In the past, whenever I heard the term free radicals, I visualized an array of sports fanatics performing some radical or death-defying act. In reality, I associated free radicals with nutrition and believed the term was used to encourage people to take vitamins.
But while attending a national convention several years ago, I kept hearing the term free radicals used in relation to patient care. At that point, I knew I could no longer ignore this aspect of human physiology. I needed to know what free radicals were and what impact they could have on my nursing care. This article provides an overview of what I’ve learned.
What are free radicals?
To grasp what free radicals are, think on a molecular level. Remember—all living things are made of cells. Cells are composed of molecules, which in turn are composed of one or more atoms joined by chemical bonds.
The center of the atom is the nucleus. The nucleus houses protons (+). Electrons (-) are found in the outer orbits of each atom. The number of protons (+) in the nucleus corresponds to the number of electrons (-) in the surrounding orbits. For example, if the nucleus has six protons, the surrounding orbits have six electrons, as shown below.
Electron pairing in the outermost orbit indicates stability of the atom. To maintain stability, each electron in the outer orbit must be paired with another electron. A free radical is simply an atom with one or more unpaired electrons in its outer orbit. (See the diagram below.)
What happens when free radicals bond?
Problems arise when free radicals bond with lipids, proteins, and other molecules in the body.
The bond between atoms can be split during normal metabolism. When bonds split, they don’t normally leave an unpaired electron.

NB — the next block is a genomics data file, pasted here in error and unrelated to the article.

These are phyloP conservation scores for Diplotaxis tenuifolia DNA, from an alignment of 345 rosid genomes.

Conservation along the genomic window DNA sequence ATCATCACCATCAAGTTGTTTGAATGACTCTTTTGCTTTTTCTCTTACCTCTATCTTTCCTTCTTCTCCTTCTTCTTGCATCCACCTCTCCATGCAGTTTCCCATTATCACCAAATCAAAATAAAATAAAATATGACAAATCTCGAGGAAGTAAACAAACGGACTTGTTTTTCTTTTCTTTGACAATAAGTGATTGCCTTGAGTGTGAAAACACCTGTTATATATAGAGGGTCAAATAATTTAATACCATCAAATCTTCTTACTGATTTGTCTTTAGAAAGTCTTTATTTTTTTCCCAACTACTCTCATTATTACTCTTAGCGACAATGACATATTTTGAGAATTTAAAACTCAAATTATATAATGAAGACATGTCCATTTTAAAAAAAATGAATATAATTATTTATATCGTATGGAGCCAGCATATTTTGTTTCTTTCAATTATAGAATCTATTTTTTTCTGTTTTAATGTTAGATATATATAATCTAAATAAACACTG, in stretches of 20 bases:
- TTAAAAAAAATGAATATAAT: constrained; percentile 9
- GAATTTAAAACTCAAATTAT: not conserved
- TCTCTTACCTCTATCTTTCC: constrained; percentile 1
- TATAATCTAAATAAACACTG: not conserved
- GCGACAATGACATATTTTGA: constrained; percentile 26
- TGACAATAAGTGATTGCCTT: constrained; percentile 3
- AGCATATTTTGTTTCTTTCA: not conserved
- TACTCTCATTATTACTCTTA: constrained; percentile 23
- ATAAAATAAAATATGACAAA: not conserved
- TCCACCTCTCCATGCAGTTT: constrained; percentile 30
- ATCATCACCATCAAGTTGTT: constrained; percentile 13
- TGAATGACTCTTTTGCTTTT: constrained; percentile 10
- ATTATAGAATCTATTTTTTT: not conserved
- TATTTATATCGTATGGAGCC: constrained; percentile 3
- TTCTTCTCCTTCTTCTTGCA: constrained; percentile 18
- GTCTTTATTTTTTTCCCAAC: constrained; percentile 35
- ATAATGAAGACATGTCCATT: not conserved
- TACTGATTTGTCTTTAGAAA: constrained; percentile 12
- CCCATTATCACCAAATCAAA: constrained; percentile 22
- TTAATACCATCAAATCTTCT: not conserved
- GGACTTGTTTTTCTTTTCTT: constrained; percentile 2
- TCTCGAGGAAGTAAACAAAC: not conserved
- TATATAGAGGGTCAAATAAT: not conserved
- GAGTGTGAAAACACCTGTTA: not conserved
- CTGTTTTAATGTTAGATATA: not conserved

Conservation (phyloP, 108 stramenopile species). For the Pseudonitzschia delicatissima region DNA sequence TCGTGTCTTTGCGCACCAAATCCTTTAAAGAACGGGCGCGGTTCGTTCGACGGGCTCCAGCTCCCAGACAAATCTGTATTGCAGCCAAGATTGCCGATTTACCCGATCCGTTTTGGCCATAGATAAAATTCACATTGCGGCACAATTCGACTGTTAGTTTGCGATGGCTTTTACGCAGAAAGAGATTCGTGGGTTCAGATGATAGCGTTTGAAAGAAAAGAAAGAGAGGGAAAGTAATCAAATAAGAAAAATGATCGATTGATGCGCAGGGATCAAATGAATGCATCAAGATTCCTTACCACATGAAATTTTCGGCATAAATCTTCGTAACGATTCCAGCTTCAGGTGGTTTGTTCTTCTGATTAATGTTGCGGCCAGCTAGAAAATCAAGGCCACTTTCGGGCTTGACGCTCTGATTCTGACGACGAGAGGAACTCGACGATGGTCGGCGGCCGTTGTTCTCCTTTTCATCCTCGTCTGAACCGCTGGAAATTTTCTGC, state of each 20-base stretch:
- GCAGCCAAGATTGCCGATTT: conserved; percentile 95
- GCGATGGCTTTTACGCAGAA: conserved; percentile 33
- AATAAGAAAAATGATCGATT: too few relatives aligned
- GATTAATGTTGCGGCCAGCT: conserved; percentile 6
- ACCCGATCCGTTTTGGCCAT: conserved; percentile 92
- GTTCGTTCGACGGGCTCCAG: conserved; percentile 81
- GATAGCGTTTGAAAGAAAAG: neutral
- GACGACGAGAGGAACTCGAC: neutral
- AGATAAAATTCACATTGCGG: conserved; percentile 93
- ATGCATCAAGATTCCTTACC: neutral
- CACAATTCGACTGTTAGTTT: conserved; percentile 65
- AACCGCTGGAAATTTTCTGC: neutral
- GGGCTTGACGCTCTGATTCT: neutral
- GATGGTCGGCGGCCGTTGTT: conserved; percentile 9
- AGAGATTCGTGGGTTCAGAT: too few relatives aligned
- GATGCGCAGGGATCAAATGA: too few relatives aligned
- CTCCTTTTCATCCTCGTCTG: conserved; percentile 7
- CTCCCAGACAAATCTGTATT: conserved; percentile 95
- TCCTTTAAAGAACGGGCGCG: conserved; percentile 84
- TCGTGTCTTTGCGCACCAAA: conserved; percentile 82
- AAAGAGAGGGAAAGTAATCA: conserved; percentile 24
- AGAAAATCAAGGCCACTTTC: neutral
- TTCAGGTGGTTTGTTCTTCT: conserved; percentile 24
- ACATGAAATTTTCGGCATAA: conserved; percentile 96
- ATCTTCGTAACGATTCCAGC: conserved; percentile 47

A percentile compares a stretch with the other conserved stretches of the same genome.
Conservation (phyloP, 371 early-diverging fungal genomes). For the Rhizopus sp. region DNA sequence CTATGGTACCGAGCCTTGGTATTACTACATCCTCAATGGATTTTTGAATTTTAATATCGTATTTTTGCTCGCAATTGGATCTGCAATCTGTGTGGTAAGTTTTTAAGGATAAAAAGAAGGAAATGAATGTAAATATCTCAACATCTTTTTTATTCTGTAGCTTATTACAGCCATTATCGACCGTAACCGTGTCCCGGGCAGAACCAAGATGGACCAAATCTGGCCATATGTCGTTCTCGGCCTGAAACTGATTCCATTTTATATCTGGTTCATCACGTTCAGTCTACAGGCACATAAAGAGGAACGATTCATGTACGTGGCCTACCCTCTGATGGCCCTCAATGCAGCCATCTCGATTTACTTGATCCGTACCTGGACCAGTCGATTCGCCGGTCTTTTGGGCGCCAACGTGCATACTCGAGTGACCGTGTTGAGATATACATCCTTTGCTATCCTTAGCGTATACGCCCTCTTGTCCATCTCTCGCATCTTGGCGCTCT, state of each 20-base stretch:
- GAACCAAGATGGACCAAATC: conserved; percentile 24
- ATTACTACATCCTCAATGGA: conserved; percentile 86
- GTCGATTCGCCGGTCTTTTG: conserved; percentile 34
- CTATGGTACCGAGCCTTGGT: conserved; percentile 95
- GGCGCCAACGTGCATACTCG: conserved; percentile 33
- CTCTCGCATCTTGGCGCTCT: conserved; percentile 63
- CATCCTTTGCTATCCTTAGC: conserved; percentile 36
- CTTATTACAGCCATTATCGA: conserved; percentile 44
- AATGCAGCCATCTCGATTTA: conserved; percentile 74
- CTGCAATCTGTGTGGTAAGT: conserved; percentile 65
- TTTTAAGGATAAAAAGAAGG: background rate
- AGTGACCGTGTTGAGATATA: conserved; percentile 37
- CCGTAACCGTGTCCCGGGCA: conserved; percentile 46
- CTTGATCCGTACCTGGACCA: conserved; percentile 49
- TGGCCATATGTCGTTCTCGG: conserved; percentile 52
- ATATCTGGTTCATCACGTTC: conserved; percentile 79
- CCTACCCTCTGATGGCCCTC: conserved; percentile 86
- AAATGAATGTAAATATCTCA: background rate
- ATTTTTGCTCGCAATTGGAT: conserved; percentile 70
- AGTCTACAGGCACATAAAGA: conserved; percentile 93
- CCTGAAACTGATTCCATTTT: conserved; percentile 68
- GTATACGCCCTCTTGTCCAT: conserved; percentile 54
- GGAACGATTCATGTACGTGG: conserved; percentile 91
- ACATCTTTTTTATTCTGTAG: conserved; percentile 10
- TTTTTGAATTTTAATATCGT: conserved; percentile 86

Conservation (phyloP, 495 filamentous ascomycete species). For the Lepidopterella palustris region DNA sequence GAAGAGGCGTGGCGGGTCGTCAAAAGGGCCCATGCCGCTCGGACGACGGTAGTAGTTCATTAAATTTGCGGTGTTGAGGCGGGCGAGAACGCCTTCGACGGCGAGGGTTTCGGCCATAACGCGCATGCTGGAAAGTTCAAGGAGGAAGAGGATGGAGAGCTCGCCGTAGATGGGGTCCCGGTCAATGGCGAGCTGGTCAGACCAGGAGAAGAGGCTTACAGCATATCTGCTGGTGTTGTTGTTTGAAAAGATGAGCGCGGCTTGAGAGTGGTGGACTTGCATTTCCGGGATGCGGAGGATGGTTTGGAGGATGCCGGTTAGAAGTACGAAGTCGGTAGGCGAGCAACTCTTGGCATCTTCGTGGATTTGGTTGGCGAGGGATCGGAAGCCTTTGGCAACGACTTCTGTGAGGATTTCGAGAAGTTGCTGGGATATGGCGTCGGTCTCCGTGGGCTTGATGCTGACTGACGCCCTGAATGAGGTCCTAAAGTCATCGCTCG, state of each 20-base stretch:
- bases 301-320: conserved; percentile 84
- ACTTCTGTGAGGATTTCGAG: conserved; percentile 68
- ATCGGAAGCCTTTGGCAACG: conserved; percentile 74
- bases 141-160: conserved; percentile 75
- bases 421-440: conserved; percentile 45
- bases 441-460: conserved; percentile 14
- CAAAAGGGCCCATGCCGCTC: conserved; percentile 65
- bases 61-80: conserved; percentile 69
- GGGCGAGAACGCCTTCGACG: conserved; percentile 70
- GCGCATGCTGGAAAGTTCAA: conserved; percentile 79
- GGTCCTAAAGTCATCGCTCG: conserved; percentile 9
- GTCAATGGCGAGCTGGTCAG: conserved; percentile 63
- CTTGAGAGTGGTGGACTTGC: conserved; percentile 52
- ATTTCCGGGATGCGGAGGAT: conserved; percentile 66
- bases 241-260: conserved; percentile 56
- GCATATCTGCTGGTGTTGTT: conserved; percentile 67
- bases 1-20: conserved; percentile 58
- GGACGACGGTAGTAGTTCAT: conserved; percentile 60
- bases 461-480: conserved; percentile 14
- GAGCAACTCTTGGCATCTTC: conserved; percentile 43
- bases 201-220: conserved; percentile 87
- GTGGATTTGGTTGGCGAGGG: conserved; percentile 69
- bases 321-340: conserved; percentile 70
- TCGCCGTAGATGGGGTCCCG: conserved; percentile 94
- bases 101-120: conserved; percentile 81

But if a weak bond is split, a free radical can form. In normal circumstances, the body provides endogenous substances (free-radical scavengers) to combine with the free radicals. If these scavengers aren’t available or if overproduction of free radicals occurs, the radicals donate to or steal an electron from another molecule, leading to a chain reaction that triggers formation of more free radicals. The chain reaction results in damage to the cell membrane and deoxyribonucleic acid (DNA), altered enzyme reactions, and damage to collagen and connective tissues.
Oxygen as a free radical
Probably the most well-known free radical, oxygen is the basis for development of most free radicals in the body. Inherently, oxygen is an unstable molecule. (See the diagram below).
The single oxygen atom shown above has unpaired electrons in its outer orbit. To become stable, two single atoms combine, resulting in the molecule O2. (See the diagram below).
During metabolism, the O2 molecule is split and energy is released. To regain stability, the free single oxygen atom (oxygen free radical) seeks out or steals electrons from other available sources. This may result in a bond with dangerous properties:
- If oxygen accepts one electron, it becomes superoxide anion radical.
- If oxygen accepts two electrons, it produces hydrogen peroxide.
Although the superoxide radical isn’t very powerful, it can easily donate an electron to a nearby iron atom to produce the hydroxyl radical (OH), one of the most potent biological free radicals. OH can react with almost any molecule to cause oxidative stress and damage. These oxygen free radicals also are called reactive oxygen species (ROS).
The primary site of free radical damage is on mitochondrial DNA (mDNA). The cell’s command center, mDNA provides chemical instructions for the cell to function. Oxygen occupies the final position in the electron transport chain. Occasionally, an electron interacts with oxygen incorrectly, producing oxygen in radical form. This is thought to alter the DNA self-repair process.